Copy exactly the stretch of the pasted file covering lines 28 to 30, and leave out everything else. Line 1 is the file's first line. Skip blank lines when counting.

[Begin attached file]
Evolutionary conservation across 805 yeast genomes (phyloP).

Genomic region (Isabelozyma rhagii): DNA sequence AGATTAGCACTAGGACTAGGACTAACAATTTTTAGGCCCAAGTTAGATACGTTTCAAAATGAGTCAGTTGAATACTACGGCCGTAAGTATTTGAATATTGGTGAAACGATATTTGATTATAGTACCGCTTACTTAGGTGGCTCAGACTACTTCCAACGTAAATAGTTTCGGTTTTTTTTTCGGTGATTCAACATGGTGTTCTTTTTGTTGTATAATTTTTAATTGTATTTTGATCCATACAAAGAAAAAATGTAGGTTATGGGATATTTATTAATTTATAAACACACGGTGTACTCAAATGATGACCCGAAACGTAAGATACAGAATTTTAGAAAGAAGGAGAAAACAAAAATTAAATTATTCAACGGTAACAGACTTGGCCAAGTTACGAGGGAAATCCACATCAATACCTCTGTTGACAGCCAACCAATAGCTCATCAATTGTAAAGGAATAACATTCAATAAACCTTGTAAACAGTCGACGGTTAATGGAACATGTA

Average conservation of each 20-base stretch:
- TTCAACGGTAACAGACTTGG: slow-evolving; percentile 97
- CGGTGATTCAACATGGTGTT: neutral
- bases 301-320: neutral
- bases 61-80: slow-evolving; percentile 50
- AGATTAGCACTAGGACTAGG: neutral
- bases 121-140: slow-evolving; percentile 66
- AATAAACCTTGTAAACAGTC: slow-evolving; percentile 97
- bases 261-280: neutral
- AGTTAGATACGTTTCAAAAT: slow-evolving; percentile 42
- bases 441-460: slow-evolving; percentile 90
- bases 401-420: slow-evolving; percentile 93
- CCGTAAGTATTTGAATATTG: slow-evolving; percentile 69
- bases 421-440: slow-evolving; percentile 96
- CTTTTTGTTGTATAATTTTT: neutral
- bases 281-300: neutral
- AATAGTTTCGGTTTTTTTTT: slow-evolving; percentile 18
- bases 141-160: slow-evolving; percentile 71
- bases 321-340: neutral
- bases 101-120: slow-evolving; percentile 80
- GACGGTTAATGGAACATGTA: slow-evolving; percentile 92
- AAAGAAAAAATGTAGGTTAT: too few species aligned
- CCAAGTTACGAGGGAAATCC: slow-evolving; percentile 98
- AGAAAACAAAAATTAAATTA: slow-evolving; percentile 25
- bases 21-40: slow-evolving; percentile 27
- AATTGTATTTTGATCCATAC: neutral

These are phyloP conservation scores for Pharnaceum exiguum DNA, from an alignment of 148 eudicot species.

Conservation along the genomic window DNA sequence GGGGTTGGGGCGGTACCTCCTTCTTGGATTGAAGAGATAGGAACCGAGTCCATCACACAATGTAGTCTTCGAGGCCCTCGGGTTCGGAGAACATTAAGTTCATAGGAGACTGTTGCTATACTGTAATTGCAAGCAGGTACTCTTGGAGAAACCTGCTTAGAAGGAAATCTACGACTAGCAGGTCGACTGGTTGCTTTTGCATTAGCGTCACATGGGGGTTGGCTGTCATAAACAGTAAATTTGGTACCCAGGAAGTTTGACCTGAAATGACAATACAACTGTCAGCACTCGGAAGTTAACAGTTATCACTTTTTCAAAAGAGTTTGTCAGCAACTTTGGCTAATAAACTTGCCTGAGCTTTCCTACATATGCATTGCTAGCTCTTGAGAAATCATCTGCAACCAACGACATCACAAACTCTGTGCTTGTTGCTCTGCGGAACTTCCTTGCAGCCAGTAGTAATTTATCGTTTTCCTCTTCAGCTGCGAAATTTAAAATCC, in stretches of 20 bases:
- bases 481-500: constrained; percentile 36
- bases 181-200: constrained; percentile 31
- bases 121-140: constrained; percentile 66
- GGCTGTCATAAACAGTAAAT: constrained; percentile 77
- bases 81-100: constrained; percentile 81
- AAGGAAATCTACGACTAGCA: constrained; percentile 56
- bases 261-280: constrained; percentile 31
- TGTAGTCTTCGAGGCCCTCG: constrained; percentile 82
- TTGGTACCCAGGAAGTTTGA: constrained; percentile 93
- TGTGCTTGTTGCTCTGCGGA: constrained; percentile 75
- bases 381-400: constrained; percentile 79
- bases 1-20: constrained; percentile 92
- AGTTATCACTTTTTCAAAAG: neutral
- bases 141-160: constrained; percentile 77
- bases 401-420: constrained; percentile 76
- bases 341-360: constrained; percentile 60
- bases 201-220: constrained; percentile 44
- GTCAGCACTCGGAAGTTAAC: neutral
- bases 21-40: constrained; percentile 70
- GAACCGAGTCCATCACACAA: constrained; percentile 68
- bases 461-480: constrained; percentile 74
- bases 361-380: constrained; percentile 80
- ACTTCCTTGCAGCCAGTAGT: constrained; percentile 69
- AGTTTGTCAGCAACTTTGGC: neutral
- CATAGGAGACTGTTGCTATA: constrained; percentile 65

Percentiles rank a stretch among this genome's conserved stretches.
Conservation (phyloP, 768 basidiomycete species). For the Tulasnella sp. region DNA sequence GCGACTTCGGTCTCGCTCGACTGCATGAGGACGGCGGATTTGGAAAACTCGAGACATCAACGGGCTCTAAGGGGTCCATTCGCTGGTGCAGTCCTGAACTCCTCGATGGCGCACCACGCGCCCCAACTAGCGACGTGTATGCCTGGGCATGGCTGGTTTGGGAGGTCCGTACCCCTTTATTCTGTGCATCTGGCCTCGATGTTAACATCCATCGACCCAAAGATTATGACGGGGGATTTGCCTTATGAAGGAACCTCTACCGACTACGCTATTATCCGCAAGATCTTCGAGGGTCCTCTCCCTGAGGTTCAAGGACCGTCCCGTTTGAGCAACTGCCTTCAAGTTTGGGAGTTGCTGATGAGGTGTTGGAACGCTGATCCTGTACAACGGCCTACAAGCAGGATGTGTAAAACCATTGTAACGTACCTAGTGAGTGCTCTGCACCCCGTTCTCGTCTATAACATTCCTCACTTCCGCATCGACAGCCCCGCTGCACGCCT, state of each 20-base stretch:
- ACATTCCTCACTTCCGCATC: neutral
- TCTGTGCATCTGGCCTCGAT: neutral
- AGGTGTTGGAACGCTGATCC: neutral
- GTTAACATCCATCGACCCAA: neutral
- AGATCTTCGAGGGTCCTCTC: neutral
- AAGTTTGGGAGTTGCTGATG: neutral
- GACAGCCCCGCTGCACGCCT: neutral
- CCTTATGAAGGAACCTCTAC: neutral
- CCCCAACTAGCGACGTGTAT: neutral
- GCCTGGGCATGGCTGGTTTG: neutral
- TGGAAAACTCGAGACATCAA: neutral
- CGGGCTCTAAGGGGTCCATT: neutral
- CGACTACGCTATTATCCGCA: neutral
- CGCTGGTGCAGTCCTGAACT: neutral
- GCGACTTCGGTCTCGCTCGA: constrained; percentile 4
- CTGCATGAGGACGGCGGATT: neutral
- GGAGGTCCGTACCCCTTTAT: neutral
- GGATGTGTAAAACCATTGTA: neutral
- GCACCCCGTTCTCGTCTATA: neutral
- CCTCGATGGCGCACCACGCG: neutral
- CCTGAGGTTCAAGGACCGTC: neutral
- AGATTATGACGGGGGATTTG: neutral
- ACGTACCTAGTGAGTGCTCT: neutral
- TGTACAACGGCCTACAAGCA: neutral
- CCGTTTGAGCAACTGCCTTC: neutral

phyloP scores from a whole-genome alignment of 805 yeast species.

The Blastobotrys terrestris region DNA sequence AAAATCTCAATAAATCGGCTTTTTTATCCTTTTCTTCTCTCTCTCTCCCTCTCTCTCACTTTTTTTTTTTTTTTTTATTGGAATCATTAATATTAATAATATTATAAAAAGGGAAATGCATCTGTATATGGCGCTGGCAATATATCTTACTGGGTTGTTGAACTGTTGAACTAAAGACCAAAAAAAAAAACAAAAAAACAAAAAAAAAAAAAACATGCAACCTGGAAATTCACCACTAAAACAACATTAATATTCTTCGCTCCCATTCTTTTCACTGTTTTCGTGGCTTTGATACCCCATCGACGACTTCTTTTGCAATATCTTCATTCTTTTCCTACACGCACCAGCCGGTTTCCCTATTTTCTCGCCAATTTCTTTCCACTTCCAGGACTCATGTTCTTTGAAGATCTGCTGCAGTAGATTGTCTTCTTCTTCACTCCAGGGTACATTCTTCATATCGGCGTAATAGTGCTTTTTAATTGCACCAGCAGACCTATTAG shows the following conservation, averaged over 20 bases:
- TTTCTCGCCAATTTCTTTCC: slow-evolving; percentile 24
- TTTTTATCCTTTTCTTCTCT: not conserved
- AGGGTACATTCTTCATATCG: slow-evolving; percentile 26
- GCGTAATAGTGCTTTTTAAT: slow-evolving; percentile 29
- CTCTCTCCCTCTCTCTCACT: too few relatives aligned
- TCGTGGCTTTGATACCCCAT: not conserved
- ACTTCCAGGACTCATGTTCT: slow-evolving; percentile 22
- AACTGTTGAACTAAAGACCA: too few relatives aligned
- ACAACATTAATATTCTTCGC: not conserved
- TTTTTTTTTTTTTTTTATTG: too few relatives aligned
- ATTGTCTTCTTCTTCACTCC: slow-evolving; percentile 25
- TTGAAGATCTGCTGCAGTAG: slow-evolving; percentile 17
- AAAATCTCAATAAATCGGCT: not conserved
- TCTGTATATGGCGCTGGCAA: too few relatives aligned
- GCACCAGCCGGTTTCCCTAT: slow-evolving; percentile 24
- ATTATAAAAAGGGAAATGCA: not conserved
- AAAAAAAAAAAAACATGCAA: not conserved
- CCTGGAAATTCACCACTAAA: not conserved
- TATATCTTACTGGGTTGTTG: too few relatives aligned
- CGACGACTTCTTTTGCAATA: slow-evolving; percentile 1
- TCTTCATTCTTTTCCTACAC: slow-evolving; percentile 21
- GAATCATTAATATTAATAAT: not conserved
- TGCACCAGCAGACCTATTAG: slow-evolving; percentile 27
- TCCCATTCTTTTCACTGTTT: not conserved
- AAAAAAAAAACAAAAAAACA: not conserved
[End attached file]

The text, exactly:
- AATTGTATTTTGATCCATAC: neutral

These are phyloP conservation scores for Pharnaceum exiguum DNA, from an alignment of 148 eudicot species.

Conservation along the genomic window DNA sequence GGGGTTGGGGCGGTACCTCCTTCTTGGATTGAAGAGATAGGAACCGAGTCCATCACACAATGTAGTCTTCGAGGCCCTCGGGTTCGGAGAACATTAAGTTCATAGGAGACTGTTGCTATACTGTAATTGCAAGCAGGTACTCTTGGAGAAACCTGCTTAGAAGGAAATCTACGACTAGCAGGTCGACTGGTTGCTTTTGCATTAGCGTCACATGGGGGTTGGCTGTCATAAACAGTAAATTTGGTACCCAGGAAGTTTGACCTGAAATGACAATACAACTGTCAGCACTCGGAAGTTAACAGTTATCACTTTTTCAAAAGAGTTTGTCAGCAACTTTGGCTAATAAACTTGCCTGAGCTTTCCTACATATGCATTGCTAGCTCTTGAGAAATCATCTGCAACCAACGACATCACAAACTCTGTGCTTGTTGCTCTGCGGAACTTCCTTGCAGCCAGTAGTAATTTATCGTTTTCCTCTTCAGCTGCGAAATTTAAAATCC, in stretches of 20 bases: